But I do truly believe you should rethink your comment about saying saying that Potus asking for revenues is moving the goal post. I know you may not believe this, but as a friend, I think you will regret staking out that claim. The idea that the sequester was to force both sides to go back to try at a big or grand barain with a mix of entitlements and revenues (even if there were serious disagreements on composition) was part of the DNA of the thing from the start. It was an accepted part of the understanding -- from the start. Really. It was assumed by the Rs on the Supercommittee that came right after: it was assumed in the November-December 2012 negotiations. There may have been big disagreements over rates and ratios -- but that it was supposed to be replaced by entitlements and revenues of some form is not controversial.
Here Chris C's characterization of "the emails in question" as "broadly inoffensive" seems to me the very least a person can say. Does anyone really believe Gene is telling Bob to recant or else face a life of permanently looking over his shoulder for the deadly assailant? Isn't it fairly clear that he's speaking "as a friend," he's trying to suggest to Old Woodenhead that he's set himself up to look like a schmuck? (Actually, there might be a much subtler threat gently implied. We'll come back to this.)

As to the supposed "disagreement between a reporter and his/her source," um, huh? On the simplest level, Sperling knows what he's talking about and Prince Bob doesn't. On the next level up, in this reporter-source formulation I guess Sperling is the "source," but who would be playing the role of the "reporter"?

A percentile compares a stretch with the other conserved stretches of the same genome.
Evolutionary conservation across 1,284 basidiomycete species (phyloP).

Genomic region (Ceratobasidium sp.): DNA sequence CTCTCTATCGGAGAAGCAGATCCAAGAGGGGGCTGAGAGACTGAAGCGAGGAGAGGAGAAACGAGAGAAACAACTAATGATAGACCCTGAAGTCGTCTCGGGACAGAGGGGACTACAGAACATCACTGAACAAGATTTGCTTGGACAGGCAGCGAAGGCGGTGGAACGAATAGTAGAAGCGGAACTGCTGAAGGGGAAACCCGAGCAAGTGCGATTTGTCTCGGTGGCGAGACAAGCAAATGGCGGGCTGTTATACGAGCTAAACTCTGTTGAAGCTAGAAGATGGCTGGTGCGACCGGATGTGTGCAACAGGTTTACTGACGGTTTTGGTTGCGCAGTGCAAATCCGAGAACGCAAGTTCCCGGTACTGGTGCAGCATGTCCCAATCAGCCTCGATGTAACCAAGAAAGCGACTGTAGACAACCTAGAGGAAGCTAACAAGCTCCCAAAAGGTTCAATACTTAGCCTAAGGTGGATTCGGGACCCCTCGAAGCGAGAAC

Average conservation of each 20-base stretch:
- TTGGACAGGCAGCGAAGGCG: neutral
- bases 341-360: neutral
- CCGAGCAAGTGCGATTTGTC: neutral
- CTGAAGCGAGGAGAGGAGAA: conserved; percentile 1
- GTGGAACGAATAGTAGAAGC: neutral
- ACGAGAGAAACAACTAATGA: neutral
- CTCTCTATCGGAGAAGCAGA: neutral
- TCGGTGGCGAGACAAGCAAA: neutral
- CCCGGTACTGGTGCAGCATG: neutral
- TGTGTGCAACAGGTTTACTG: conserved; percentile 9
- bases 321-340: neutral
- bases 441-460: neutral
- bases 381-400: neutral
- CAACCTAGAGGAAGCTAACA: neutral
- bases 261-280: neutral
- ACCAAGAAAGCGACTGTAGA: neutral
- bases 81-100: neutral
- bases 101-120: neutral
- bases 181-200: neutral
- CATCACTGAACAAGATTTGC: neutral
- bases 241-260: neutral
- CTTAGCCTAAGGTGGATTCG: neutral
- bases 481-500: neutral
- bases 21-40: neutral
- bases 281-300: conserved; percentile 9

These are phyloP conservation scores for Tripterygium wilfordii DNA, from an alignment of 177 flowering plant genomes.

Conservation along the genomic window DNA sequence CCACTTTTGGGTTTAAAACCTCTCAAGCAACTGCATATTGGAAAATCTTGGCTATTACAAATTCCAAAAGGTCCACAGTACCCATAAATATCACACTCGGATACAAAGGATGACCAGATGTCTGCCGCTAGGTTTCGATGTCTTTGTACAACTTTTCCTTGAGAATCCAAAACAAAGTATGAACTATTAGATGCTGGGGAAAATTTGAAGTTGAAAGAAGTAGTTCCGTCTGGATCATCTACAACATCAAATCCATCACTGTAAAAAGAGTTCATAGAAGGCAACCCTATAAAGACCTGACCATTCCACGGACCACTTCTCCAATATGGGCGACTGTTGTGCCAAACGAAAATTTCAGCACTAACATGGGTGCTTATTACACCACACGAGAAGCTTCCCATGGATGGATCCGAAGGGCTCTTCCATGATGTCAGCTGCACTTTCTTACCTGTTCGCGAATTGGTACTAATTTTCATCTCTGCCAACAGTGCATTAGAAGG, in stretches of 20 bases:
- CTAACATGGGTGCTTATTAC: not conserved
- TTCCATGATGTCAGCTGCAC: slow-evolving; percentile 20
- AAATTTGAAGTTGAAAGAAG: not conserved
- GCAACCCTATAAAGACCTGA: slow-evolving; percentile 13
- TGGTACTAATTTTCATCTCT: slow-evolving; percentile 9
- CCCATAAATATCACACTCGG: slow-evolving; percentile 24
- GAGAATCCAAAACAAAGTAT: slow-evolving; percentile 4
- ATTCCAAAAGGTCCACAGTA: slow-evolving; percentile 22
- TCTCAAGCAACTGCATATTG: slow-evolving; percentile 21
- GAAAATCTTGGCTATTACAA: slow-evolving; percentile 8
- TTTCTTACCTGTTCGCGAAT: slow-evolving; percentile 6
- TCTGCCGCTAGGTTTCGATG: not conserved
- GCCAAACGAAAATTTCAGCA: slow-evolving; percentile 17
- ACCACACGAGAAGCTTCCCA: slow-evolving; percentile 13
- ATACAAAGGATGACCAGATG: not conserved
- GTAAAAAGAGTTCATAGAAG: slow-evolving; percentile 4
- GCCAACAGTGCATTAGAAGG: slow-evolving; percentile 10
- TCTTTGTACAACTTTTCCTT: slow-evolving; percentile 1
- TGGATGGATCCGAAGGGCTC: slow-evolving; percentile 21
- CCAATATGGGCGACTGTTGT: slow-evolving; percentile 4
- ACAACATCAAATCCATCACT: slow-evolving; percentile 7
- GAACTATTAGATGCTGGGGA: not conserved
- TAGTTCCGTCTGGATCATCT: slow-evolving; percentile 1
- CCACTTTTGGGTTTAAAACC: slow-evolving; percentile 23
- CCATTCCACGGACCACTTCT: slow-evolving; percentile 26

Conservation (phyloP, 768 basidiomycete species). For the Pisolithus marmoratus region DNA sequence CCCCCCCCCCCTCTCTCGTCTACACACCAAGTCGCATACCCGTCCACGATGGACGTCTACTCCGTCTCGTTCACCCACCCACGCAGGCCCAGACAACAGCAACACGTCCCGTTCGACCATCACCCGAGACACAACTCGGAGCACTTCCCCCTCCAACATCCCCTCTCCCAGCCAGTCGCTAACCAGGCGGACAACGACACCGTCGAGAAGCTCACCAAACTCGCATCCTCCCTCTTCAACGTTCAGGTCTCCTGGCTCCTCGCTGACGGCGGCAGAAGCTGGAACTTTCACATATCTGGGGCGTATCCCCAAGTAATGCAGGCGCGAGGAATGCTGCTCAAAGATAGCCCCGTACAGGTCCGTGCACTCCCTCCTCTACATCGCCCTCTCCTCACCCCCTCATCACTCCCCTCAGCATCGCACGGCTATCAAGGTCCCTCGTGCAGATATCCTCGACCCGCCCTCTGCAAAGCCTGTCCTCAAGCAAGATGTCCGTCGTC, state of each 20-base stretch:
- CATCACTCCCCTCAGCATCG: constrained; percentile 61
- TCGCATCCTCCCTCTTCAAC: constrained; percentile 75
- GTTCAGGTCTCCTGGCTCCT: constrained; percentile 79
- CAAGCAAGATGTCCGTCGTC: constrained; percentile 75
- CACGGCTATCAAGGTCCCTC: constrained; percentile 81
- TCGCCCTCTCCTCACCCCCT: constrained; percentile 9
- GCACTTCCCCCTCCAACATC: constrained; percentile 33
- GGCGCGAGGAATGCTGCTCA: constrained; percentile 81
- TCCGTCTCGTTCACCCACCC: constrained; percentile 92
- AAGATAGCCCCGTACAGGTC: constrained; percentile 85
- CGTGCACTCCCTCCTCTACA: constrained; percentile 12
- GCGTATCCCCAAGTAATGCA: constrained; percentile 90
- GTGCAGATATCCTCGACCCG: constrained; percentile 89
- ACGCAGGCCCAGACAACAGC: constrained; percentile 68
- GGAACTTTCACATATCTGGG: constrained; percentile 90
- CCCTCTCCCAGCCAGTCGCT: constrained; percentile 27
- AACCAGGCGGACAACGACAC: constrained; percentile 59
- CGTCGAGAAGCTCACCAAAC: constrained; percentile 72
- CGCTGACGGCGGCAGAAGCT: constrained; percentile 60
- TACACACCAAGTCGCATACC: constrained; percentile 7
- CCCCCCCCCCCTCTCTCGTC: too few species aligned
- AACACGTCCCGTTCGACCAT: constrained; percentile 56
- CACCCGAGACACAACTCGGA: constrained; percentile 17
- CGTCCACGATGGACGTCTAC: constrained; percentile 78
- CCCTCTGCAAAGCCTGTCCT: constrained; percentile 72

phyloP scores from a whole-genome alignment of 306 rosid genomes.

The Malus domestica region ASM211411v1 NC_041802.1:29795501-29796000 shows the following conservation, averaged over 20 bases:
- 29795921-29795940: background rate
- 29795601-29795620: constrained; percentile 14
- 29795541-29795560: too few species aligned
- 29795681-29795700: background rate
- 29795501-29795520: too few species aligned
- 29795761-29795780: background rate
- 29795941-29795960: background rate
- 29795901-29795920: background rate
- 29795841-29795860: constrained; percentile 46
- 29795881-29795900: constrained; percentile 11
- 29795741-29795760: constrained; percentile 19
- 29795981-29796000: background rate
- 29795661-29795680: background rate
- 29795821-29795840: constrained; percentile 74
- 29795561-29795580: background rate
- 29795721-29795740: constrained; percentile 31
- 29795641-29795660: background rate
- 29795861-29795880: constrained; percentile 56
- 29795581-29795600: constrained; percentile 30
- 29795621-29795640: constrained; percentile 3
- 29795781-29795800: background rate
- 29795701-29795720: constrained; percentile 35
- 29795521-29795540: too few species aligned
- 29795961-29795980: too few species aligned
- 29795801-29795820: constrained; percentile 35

Which is where I thought Chris C might be helpful, poking some gentle fun at the WaPo Prince's standing in the Village. Because as we all know Prince Bob isn't a "reporter," he's a Village "as told to" power groupie. Man, was I off target. Here's what he in fact has to contribute on this subject:
There has been a long running frustration within the media world with how the White House treats reporters and how it parcels out information. (This is not unique to the Obama Administration; technology like Twitter, You Tube etc. increasingly allows presidents -- and other politicians -- to end-run the media "filter".)  But, when Woodward, who is, without question, the most famous political reporter in the country, voices these same frustrations it gets far more attention solely because of who he is.

Will Woodward’s complaints change anything in the way the White House interacts with reporters? The Fix isn’t a betting man but if we were, we would lay all our money on "no." [Boldface emphasis added.]
OMG. Does anyone, even Chris C, believe that the way the White House interacts with Prince Bob is treated has anything to do with it interacts with actual reporters? Which brings us to that possibly implied threat I alluded to earlier. If Gene is saying anything of the sort here, it's likely to be something of the nature:

We know your entire career standing depends on access, and access at the highest levels of government? If you go around micharacterizing what such people say, especially when you don't know the eff you're talking about, don't you think you may live to regret it?

In this regard, it might be useful to look at the e-mail Prince Bob sent in reply:
Gene: You do not ever have to apologize to me. You get wound up because you are making your points and you believe them. This is all part of a serious discussion. I for one welcome a little heat; there should more given the importance. I also welcome your personal advice. I am listening. I know you lived all this. My partial advantage is that I talked extensively with all involved. I am traveling and will try to reach you after 3 pm today. Best, Bob 
First off, does that sound like a man shivering in his boots after being threatened by the deadly force of the U.S. executive branch?

Whether we want to think of Prince Bob as a groupie or an outright power whore, luckily what's transacted between him and his "sources" all goes on behind closed doors. I sure as heck don't want to see pictures, or have pictures painted.